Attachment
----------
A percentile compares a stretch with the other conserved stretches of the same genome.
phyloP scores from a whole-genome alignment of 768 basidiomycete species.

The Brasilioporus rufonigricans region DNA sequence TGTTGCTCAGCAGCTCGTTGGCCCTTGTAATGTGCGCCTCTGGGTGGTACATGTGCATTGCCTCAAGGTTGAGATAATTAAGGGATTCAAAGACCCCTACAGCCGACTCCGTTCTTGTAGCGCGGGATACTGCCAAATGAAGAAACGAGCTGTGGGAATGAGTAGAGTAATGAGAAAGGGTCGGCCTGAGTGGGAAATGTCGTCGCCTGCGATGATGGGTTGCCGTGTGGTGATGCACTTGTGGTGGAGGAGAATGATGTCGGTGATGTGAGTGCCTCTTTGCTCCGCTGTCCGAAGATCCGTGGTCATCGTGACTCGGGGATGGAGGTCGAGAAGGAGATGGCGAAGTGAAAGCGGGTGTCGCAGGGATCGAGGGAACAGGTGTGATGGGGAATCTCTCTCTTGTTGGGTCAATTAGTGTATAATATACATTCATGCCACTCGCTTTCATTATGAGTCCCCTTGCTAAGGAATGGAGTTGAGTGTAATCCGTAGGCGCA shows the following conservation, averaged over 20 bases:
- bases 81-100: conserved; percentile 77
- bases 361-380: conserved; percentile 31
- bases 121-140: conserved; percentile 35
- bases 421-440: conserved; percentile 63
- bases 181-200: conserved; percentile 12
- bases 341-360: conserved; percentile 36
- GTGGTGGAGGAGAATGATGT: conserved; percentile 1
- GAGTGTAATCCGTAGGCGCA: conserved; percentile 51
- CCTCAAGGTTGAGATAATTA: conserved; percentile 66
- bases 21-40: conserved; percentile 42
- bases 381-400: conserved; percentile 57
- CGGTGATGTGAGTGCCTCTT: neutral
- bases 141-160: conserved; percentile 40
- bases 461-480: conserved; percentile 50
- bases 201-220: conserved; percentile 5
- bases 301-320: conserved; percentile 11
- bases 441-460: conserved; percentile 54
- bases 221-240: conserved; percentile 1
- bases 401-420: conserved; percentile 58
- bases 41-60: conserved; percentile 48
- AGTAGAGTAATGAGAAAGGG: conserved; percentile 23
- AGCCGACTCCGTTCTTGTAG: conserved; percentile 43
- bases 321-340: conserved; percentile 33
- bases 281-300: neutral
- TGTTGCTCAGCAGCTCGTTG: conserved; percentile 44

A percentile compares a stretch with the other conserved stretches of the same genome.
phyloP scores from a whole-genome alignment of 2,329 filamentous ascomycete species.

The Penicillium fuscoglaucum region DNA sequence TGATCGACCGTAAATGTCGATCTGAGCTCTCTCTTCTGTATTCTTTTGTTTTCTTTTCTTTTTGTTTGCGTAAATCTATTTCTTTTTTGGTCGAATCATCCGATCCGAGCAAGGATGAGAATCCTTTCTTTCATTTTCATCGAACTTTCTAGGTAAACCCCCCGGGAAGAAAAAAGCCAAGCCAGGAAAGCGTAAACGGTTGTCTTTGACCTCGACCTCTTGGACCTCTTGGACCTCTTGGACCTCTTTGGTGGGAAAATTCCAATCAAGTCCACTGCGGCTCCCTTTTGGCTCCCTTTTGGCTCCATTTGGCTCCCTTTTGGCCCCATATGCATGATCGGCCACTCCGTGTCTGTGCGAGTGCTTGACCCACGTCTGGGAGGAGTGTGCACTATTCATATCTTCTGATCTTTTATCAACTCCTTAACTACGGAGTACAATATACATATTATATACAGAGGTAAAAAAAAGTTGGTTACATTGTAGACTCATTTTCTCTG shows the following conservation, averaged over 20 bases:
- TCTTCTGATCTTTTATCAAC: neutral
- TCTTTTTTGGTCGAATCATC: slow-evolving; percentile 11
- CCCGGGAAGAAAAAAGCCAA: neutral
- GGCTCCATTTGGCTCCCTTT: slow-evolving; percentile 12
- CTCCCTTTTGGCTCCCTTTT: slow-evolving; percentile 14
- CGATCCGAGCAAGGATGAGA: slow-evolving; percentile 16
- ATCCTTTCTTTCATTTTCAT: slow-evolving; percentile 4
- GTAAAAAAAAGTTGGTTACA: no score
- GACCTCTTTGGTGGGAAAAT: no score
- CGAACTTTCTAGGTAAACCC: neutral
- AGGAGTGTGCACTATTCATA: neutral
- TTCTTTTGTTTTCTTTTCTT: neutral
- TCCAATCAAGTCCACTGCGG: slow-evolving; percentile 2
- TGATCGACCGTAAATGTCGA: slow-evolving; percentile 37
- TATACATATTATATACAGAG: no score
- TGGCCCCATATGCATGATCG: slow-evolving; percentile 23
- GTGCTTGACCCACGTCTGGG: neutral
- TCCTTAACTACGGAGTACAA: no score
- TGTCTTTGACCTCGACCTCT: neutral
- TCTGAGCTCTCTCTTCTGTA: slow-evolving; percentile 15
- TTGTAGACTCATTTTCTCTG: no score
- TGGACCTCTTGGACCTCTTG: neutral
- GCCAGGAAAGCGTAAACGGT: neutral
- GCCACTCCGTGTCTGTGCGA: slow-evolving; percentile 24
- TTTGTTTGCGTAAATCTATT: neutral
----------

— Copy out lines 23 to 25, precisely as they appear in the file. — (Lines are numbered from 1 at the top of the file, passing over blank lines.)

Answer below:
- bases 41-60: conserved; percentile 48
- AGTAGAGTAATGAGAAAGGG: conserved; percentile 23
- AGCCGACTCCGTTCTTGTAG: conserved; percentile 43